When you buy a car, the manufacturer needs to make sure it complies with lots of rules and regulations in the country you buy it. This means cars are sent to the wall with dummies inside to make sure they are safe according to local standards.
Now, when you buy a car and start changing things, they want to make sure the car is still safe. If you change things like the number of doors, the number of seats or seatbelts in the car, they want to know about it. We were also changing her from a ‘car’ to a campervan. They want to know about that too.
In Australia any changes you make need to be checked by a compliance engineer. And luckily they don’t need to see the results of an actual crash test! He checks all the work and if he is happy that the car is still safe to go on the road, he will issue a compliance plate. This plate is then attached to the car so anybody who ever wants to see if the changes you made are legal can just look for the plate. As this plate is blue, people who need to do this usually refer to this tick-in-the-box exercise as ‘getting your blue plate’.
We needed our blue plate to be legal on the road.
So, one of the first things we needed to do when we started the process of removing seats and doors from our Defender 130, was find an engineer who could certify her once she was done. When we were at the 4wd show we chatted to some of the guys at one of the stands where they do a lot of modifications to vehicles and from them we got a name. This person unfortunately couldn’t help us, but eventually we found one through our network.
Over the next months we would occasionally give him a call or send him an email to keep him informed of our progress and sometimes we had a question for him. He would give us advice on what we needed to do to make sure we complied when she was finished. He told us for example what type of glass to use in the new windows we were adding in the cab.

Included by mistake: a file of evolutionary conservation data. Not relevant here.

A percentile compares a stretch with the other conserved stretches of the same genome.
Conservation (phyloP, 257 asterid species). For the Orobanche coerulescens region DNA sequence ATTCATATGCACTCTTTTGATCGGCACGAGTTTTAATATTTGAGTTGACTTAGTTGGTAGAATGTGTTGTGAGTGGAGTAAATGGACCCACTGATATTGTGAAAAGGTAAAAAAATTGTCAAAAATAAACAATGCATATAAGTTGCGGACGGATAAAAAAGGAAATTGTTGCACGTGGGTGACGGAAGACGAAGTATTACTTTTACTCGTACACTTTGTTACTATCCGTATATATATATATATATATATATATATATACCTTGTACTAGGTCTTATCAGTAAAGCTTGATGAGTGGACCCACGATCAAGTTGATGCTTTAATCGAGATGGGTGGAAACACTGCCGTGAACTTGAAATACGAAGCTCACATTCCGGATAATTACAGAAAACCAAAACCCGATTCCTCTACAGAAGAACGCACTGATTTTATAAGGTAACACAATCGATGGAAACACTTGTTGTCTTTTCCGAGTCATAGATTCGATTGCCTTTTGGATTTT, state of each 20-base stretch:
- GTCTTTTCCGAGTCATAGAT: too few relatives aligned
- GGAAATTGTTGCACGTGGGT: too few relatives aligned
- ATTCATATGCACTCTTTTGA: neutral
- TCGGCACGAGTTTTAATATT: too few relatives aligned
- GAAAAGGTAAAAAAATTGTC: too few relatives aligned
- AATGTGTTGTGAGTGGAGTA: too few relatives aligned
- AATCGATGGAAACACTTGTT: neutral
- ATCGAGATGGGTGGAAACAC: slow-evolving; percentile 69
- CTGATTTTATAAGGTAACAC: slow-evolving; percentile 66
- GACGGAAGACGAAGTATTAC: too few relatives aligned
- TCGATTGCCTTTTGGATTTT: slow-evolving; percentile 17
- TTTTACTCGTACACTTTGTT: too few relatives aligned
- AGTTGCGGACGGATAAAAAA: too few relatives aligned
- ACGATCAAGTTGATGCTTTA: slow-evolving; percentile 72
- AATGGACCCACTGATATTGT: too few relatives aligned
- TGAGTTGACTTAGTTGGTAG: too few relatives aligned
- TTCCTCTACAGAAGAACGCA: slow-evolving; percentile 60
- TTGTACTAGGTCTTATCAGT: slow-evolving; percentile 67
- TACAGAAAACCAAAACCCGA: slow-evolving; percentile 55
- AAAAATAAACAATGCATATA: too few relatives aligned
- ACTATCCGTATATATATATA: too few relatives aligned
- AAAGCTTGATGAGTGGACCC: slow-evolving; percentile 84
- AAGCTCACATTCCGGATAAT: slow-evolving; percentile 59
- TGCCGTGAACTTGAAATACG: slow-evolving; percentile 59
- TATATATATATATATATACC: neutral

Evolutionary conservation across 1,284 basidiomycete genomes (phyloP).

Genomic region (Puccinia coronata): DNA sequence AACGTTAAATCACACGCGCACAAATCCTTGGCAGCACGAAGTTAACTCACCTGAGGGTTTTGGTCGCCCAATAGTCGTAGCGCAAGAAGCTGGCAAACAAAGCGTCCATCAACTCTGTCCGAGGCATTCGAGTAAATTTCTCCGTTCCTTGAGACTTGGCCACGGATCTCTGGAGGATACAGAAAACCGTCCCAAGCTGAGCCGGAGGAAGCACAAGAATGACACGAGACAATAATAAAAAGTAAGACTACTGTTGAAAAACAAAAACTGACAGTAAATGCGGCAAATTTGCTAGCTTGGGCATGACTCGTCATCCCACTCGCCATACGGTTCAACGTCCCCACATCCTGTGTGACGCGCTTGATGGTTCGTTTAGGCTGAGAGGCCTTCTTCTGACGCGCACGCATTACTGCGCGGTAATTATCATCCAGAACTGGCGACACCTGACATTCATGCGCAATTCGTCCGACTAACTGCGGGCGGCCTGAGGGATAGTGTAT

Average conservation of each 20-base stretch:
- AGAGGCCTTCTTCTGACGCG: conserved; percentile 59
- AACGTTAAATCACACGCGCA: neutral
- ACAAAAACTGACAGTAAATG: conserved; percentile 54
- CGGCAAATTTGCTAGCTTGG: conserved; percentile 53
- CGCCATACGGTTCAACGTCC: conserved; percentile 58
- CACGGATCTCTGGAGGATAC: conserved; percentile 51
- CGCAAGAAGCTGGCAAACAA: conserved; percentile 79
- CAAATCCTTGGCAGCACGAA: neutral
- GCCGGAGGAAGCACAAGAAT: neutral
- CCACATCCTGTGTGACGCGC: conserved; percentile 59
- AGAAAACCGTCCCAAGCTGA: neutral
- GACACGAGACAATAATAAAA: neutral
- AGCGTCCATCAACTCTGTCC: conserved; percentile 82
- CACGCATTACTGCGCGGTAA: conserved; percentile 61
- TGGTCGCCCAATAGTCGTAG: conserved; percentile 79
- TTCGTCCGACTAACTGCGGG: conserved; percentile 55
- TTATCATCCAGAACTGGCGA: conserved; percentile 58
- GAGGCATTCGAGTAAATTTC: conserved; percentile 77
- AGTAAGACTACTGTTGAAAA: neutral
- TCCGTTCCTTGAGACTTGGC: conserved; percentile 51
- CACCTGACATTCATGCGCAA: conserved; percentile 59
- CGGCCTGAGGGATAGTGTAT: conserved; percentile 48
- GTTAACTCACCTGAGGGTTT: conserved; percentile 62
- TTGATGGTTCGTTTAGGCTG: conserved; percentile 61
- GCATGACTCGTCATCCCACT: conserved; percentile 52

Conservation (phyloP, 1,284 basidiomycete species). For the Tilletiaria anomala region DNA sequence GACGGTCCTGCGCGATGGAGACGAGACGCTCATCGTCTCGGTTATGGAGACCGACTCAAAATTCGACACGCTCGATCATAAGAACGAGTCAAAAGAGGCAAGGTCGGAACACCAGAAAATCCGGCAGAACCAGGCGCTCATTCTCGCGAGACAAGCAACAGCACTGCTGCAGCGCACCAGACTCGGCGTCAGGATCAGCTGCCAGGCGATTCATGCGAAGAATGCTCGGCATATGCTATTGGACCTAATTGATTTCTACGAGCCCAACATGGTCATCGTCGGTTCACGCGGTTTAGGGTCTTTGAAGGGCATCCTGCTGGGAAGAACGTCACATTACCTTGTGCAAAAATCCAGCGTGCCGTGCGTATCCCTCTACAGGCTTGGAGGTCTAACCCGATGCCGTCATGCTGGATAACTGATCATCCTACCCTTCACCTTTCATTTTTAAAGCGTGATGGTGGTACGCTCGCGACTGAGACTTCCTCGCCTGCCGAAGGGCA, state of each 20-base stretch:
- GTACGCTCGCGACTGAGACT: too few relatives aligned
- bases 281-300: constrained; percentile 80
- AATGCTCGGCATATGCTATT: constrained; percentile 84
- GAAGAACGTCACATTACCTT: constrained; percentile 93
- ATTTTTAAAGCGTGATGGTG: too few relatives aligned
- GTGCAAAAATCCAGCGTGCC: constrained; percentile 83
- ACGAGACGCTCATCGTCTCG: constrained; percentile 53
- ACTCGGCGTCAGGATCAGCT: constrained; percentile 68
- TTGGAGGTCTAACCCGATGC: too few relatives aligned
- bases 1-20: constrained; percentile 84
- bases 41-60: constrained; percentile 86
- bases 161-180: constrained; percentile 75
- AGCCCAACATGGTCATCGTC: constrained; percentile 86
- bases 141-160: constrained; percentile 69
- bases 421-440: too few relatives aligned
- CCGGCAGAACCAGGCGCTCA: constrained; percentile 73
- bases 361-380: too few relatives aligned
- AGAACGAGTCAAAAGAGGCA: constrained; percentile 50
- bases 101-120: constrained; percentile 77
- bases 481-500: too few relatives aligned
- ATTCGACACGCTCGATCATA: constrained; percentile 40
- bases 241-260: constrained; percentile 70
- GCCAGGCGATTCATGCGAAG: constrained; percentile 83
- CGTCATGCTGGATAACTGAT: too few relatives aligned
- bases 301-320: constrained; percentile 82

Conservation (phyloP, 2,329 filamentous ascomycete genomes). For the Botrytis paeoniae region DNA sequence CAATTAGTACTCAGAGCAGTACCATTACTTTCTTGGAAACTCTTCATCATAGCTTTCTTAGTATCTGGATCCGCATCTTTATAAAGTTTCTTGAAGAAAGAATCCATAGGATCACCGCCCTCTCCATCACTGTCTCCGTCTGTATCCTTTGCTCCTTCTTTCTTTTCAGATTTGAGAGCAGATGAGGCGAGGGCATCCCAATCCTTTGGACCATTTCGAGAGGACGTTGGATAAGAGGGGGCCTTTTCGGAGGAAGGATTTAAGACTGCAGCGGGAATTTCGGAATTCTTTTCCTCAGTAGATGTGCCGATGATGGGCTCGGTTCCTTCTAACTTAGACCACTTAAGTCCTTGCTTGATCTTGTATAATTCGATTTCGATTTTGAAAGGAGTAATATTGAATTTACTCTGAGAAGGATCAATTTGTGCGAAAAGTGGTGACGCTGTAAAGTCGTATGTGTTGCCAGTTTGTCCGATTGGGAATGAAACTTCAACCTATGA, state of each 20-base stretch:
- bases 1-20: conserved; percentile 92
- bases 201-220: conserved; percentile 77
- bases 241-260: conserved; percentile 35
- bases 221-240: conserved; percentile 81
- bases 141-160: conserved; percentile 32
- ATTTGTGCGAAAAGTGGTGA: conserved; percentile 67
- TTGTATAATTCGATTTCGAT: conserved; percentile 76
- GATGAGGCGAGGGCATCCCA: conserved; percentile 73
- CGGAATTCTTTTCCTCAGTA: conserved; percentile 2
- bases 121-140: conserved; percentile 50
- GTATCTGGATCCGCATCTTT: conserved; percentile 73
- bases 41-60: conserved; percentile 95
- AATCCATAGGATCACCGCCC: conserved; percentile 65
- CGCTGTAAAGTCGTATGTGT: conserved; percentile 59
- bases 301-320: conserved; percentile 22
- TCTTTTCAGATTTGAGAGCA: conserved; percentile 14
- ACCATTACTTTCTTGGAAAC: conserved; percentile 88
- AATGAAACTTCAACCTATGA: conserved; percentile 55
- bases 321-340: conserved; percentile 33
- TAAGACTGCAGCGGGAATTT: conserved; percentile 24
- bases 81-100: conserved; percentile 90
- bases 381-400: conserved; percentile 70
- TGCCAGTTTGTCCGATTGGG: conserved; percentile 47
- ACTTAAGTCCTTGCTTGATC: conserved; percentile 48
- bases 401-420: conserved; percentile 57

Because we were converting her into a (permanent) campervan (not a slide-on), we had to show him she had a fixed bed, a table and chairs, as well as a kitchen. Then there were additional things we had to comply with like having a fire extinguisher and reflectors on the back. And of course after removing the roof and the rear seats and wall, we had to show him that it was all put back together again properly.
So, one day in July we were finally able to ring him and get an appointment booked. Up until then he had never seen Lara, just some pictures occasionally.
We drove to his brother-in-law’s workshop and spent the first half hour chatting about Defenders as he also owns a 130. We then drove her over the pits so he could have a look. He noticed the long-range fuel tank and asked if the car already had a blue plate for it. Not that we were aware of, we didn’t even know that needed a compliance plate! And everyone we spoke to afterwards had no idea either. Our tank was added when the car was new in the garage, but they had never bothered adding the blue plate.
He asked a few questions, but mostly seemed happy with everything, and not much later he was ready to engrave the blue plate with the details of the car as well as the codes for all the modifications he would certify (including the long-range fuel tank).
He had his mobile engraving unit in the back of his van, and not much later we had our blue plate in the car! Unfortunately he punched a hole in the external wall of the car, but we solved that with a pop rivet. Luckily Defenders have many so it wouldn’t stand out too much (although at the moment it does as we still need to find the matching colour paint).
We were legal again and could now drive her anywhere we wanted!
It was an important tick in the box for us, we are another step closer to starting our adventures with Lara!